A new study involving 23 healthy, young adults shows that a 2-hour exposure to high levels of ozone can lead to physiological changes associated with cardiovascular ailments, according to an article published online in Circulation, a journal of the American Heart Association.
Although participants reported no physical symptoms, tests revealed evidence of vascular inflammation, a potential reduced ability to dissolve artery-blocking blood clots, and changes in the autonomic nervous system that controls the heart’s rhythm.
The physiological changes observed during these one-time, short-term exposures were temporary, but suggest how acute exposure can lead to death for those with existing cardiovascular problems, and how long-term exposure may contribute to cardiovascular disease.
Ground-level ozone is created when pollutants from vehicles, power plants, industry, chemical solvents and consumer products react in the presence of sunlight. Recent epidemiology studies have reported associations between acute exposure to ozone and death but little was known about the underlying pathophysiological pathways responsible.
Researchers exposed the volunteers, ages 19 to 33, to 0.3 parts per million (ppm) of ozone. While the dose was higher than the EPA’s eight-hour ozone standard of 0.076 ppm, a person breathing 0.3 ppm for two hours receives roughly the same amount of ozone as does a person breathing the lower 0.076 ppm for eight hours.
Test subjects underwent two controlled exposures — one to clean air and one to ozone-polluted air — at least two weeks apart. During each exposure, participants alternated 15-minute periods of stationary cycling and rest.
None of the participants reported physical symptoms after breathing air or ozone. However, tests conducted immediately following and the morning after ozone inhalation showed significant ozone-induced vascular changes compared to clear-air exposure, including:
- An increase in blood levels of interleukin 1beta, a signature marker of inflammation that appears to play a key role in heart disease.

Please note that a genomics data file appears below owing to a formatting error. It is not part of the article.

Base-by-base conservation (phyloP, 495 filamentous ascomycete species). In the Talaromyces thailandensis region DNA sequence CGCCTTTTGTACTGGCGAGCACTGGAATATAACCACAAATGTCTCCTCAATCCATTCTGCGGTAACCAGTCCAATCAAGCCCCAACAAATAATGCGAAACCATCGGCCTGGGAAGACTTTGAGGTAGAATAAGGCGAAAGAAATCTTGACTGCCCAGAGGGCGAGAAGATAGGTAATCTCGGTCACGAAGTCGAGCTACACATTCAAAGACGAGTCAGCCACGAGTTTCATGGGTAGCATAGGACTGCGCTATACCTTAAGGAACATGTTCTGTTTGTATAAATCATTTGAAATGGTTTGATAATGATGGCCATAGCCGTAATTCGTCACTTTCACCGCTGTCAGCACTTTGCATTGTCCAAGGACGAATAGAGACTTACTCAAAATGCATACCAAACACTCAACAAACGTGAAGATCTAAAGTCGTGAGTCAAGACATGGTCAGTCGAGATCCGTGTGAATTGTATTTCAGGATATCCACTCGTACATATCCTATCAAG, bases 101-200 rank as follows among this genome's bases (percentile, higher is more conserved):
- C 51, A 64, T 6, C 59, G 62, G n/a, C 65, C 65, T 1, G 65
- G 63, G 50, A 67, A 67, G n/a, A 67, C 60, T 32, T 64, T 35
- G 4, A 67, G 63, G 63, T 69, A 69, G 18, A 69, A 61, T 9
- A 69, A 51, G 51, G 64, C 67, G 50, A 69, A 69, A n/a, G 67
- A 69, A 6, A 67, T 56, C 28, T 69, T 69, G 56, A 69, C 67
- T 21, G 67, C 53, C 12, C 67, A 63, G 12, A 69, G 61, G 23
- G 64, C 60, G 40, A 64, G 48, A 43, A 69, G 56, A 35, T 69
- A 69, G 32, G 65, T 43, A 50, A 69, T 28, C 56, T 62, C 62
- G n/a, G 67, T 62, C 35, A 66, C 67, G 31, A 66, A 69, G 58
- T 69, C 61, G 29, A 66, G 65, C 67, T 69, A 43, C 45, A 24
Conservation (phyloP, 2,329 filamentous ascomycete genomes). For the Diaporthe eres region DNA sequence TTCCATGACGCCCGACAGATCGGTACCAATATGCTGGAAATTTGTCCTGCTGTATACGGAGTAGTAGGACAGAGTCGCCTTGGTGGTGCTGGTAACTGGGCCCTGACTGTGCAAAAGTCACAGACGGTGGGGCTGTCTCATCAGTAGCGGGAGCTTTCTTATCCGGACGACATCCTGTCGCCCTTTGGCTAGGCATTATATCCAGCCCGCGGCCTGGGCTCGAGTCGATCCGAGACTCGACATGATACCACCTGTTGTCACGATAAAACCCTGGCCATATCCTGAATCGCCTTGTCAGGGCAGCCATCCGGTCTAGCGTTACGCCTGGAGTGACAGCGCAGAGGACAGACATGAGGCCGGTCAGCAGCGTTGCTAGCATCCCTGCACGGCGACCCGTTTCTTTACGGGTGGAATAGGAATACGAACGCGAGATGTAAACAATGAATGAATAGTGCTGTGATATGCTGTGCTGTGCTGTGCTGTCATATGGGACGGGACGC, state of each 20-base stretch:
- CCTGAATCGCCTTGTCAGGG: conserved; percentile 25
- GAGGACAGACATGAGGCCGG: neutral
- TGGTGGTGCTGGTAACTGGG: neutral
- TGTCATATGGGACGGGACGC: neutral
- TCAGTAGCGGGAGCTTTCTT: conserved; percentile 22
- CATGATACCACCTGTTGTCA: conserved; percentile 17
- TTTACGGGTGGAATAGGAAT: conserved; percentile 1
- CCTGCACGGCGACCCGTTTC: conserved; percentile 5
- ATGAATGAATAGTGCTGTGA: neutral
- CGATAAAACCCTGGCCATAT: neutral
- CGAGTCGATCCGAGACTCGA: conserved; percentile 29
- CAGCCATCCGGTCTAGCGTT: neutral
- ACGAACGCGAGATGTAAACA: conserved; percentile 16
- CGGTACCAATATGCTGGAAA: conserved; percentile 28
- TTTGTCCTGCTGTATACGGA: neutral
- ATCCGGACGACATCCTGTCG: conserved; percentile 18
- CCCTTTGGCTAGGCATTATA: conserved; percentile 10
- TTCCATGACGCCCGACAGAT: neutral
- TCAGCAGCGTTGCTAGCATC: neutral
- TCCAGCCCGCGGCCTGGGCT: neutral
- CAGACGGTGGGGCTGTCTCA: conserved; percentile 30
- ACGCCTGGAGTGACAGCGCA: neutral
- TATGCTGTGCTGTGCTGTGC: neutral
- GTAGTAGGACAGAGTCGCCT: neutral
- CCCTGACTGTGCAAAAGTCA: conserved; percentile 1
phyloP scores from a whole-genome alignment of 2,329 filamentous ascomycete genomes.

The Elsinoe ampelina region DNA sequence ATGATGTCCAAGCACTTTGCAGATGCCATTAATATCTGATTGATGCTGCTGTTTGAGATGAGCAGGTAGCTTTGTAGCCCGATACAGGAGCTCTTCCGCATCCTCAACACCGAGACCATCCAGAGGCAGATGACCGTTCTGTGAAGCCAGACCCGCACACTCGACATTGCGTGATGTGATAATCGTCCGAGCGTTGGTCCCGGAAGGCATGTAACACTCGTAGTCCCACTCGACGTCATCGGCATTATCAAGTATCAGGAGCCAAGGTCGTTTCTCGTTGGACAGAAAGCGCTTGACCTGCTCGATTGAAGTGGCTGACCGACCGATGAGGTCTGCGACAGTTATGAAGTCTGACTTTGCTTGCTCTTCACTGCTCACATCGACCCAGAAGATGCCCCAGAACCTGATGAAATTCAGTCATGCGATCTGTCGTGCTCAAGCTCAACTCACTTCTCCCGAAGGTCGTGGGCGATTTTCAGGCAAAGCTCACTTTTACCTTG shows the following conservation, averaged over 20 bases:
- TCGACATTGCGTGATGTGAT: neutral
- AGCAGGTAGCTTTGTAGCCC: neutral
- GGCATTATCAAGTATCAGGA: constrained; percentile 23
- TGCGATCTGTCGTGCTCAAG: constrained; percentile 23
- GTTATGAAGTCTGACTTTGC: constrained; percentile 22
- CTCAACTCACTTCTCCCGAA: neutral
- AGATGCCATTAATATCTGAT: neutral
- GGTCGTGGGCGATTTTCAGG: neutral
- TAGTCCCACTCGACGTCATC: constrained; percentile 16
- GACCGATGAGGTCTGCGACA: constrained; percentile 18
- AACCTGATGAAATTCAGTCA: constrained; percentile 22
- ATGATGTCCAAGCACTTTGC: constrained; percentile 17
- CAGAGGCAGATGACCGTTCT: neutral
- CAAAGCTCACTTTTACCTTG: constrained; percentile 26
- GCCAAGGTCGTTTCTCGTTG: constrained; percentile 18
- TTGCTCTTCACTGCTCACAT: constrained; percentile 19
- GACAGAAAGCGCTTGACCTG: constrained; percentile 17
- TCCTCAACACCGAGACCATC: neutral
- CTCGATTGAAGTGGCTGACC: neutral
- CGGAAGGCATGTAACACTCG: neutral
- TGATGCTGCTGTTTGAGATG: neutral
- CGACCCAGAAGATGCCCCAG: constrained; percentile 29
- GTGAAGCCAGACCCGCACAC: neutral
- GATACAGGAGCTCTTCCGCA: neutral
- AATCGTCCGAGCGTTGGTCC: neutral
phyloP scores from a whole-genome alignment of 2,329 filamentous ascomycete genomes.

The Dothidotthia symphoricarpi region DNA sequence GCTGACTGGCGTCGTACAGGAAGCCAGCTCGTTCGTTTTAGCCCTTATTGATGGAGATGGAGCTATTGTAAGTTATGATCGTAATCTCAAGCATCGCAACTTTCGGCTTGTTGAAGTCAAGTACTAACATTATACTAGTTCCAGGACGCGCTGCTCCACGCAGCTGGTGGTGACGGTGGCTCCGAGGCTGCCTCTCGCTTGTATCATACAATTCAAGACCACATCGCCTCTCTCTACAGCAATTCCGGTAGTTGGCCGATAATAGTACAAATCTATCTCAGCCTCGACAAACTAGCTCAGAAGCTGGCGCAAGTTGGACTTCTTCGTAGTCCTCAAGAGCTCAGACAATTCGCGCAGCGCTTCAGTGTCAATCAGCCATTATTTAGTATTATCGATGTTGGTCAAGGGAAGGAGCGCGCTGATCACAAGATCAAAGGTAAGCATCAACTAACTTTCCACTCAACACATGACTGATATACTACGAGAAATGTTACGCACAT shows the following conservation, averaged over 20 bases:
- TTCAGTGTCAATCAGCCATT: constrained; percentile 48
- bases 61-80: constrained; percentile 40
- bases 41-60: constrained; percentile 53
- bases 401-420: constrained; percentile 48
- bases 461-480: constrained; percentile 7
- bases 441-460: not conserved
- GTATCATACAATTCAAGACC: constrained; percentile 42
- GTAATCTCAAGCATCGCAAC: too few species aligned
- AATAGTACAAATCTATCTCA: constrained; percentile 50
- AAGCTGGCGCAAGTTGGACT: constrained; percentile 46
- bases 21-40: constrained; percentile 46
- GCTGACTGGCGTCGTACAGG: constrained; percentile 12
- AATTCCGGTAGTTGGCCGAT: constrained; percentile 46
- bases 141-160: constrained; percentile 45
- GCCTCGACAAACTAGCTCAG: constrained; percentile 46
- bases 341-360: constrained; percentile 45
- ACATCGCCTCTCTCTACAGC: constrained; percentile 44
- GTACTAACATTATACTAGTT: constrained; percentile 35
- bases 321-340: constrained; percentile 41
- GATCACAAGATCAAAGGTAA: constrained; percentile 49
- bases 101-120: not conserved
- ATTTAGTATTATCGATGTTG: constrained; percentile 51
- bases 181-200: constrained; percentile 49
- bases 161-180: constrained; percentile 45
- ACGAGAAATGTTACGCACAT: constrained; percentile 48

- A decrease in plasminogen activator inhibitor 1 and plasminogen, components that play an important role in dissolving blood clots that may form along arterial walls.
- A change in heart rhythm, indicating altered autonomic nervous system control of heart rate.
Epidemiology studies have also associated acute exposure to another ubiquitous air pollutant, particulate matter (PM), with death in elderly people with cardiovascular disease. Particulate matter is tiny airborne particles that can be inhaled into the lungs.
Controlled exposure studies of both humans and animals have described PM-induced changes that are very similar to those described in this ozone study, suggesting that both pollutants may be causing death by affecting similar pathways, the researchers said.
The World Health Organization estimates 2 million people worldwide, mostly elderly people with cardiovascular disease, die because of acute exposure to air pollution. The EPA puts the yearly U.S. toll at 40,000-50,000 deaths.
“People can take steps to reduce their ozone exposure, but a lot of physicians don’t realize this,” said Robert B. Devlin, Ph.D., the study’s lead author and senior scientist at the U.S. Environmental Protection Agency’s (EPA) National Health and Environmental Effects Research Laboratory in Research Triangle Park, N.C.
To learn more about air quality, ozone levels, and how you can limit your exposure, visit the EPA website, airnow.gov.